Sixteen years ago this month, then Arizona Daily Sun editor Randy Wilson and I exchanged a few emails about creating a biweekly astronomy column. With northern Arizona’s rich heritage of astronomical research and education, punctuated by Flagstaff’s designation as the world’s first International Dark Sky City just two years prior, Randy felt readers would be interested in such a feature.
Specific topics for any given column could be far ranging, from noteworthy celestial events and important characters who have studied the skies, to astronomy’s place in everyday life and the workings of modern space scientists in Flagstaff and beyond. With typical ingenuity, Randy suggested a name that was at once poetic and personal, with a twist of double entendre: The View from Mars Hill.
The title suggests both a subjective perspective about matters of space from the prime resident of Mars Hill, Lowell Observatory, as well as an allusion to peering at the cosmos from the rise also known as Observatory Mesa. This celestial laboratory is certainly not the only center of astronomical study in northern Arizona but it is the oldest — at least in modern terms, setting aside the workings of the Sinagua who lived in the area centuries ago.
It also suitably represents the communication of astronomy — both in terms of research and education — that is carried out at Northern Arizona University, the Naval Observatory Flagstaff Station, United States Geological Survey, Meteor Crater, Coconino Community College, the areas k-12 schools, the Flagstaff Dark Skies Coalition, astronomy clubs such as the Coconino Astronomical Society, and the like.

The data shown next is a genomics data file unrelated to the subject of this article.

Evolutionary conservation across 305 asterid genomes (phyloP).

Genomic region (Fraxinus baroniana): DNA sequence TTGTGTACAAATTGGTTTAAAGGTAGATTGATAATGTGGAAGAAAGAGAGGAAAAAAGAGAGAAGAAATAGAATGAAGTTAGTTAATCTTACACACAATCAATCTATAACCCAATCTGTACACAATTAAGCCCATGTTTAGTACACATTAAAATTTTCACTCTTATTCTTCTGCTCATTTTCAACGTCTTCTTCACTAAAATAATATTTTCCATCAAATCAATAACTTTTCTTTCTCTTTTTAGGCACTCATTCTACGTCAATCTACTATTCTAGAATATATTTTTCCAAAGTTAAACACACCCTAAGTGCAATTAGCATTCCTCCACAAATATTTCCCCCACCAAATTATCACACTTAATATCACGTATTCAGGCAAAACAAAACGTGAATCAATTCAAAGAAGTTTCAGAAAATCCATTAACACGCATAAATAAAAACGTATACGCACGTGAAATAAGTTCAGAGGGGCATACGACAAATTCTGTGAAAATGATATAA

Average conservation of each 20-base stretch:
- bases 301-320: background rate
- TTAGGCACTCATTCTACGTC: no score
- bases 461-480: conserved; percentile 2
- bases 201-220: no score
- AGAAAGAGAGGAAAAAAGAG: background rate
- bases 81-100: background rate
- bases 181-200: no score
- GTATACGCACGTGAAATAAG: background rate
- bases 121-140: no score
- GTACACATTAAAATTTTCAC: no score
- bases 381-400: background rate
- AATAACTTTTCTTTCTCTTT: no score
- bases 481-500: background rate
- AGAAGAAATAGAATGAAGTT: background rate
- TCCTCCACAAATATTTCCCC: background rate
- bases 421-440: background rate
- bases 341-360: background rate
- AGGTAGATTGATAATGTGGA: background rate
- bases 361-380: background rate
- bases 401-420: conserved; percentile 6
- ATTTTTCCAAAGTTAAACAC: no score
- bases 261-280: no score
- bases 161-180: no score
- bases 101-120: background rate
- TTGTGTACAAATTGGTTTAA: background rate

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The name also conjures up a certain vision OF Mars Hill, with the iconic Clark and Pluto discovery telescope domes flanking the historic Slipher Building — with its characteristic Rotunda Museum — and other longstanding monuments to scientific pursuits. It’s a view so familiar to residents and visitors alike.
But on this day in particular (Oct. 5, 2019), we see a new view of Mars Hill as Lowell Observatory unveils its new state-of-the-art public telescope observing plaza. Opening of the Giovale Open Deck Observatory, as it’s called, is the first step in Lowell’s plan of becoming the premier public astronomy education center in the world. The new facility can well be described as “stargazing reimagined,” with a suite of six advanced telescopes that collectively allow guests to discover the wonders of the universe for themselves by peering through eyepieces, examining live celestial images projected onto screens, and seeing firsthand some of the methods that astronomers use to study space.
As Lowell opens this innovative facility, staff members are already planning out the next step of the expansion, a three-story, $29-million astronomy discovery center set to open in 2023. Sixteen years ago few, if any, people — inside or outside of Lowell — envisioned this new view of Mars Hill. Yet here we are today, climbing the steps of the future, creating a new, reimagined view of Mars Hill and, by extension, northern Arizona.